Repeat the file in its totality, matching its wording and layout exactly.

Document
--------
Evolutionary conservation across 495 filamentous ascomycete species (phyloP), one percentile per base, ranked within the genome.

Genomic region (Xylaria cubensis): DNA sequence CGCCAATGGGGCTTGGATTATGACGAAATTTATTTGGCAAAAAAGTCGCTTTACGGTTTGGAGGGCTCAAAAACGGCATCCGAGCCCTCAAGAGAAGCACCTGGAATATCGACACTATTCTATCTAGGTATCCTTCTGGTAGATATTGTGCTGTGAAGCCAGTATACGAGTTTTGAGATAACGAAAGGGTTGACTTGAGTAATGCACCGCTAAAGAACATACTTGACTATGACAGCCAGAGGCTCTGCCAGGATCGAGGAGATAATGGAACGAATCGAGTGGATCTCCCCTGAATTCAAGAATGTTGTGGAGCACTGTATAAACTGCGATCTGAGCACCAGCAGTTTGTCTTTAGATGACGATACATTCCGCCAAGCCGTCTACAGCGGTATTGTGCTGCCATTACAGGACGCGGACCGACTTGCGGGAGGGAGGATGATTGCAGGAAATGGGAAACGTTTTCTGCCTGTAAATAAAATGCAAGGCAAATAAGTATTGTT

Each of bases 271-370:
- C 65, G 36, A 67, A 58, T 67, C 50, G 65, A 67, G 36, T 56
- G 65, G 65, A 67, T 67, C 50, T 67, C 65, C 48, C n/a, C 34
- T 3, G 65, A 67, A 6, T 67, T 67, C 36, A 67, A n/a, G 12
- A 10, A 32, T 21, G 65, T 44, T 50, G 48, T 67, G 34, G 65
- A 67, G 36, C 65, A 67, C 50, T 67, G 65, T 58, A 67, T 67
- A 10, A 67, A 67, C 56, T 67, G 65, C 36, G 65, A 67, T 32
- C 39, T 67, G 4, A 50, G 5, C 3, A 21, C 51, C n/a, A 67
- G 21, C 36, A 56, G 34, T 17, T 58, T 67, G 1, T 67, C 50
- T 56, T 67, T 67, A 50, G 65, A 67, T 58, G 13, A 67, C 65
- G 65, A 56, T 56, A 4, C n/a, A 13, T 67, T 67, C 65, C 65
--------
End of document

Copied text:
Evolutionary conservation across 495 filamentous ascomycete species (phyloP), one percentile per base, ranked within the genome.

Genomic region (Xylaria cubensis): DNA sequence CGCCAATGGGGCTTGGATTATGACGAAATTTATTTGGCAAAAAAGTCGCTTTACGGTTTGGAGGGCTCAAAAACGGCATCCGAGCCCTCAAGAGAAGCACCTGGAATATCGACACTATTCTATCTAGGTATCCTTCTGGTAGATATTGTGCTGTGAAGCCAGTATACGAGTTTTGAGATAACGAAAGGGTTGACTTGAGTAATGCACCGCTAAAGAACATACTTGACTATGACAGCCAGAGGCTCTGCCAGGATCGAGGAGATAATGGAACGAATCGAGTGGATCTCCCCTGAATTCAAGAATGTTGTGGAGCACTGTATAAACTGCGATCTGAGCACCAGCAGTTTGTCTTTAGATGACGATACATTCCGCCAAGCCGTCTACAGCGGTATTGTGCTGCCATTACAGGACGCGGACCGACTTGCGGGAGGGAGGATGATTGCAGGAAATGGGAAACGTTTTCTGCCTGTAAATAAAATGCAAGGCAAATAAGTATTGTT

Each of bases 271-370:
- C 65, G 36, A 67, A 58, T 67, C 50, G 65, A 67, G 36, T 56
- G 65, G 65, A 67, T 67, C 50, T 67, C 65, C 48, C n/a, C 34
- T 3, G 65, A 67, A 6, T 67, T 67, C 36, A 67, A n/a, G 12
- A 10, A 32, T 21, G 65, T 44, T 50, G 48, T 67, G 34, G 65
- A 67, G 36, C 65, A 67, C 50, T 67, G 65, T 58, A 67, T 67
- A 10, A 67, A 67, C 56, T 67, G 65, C 36, G 65, A 67, T 32
- C 39, T 67, G 4, A 50, G 5, C 3, A 21, C 51, C n/a, A 67
- G 21, C 36, A 56, G 34, T 17, T 58, T 67, G 1, T 67, C 50
- T 56, T 67, T 67, A 50, G 65, A 67, T 58, G 13, A 67, C 65
- G 65, A 56, T 56, A 4, C n/a, A 13, T 67, T 67, C 65, C 65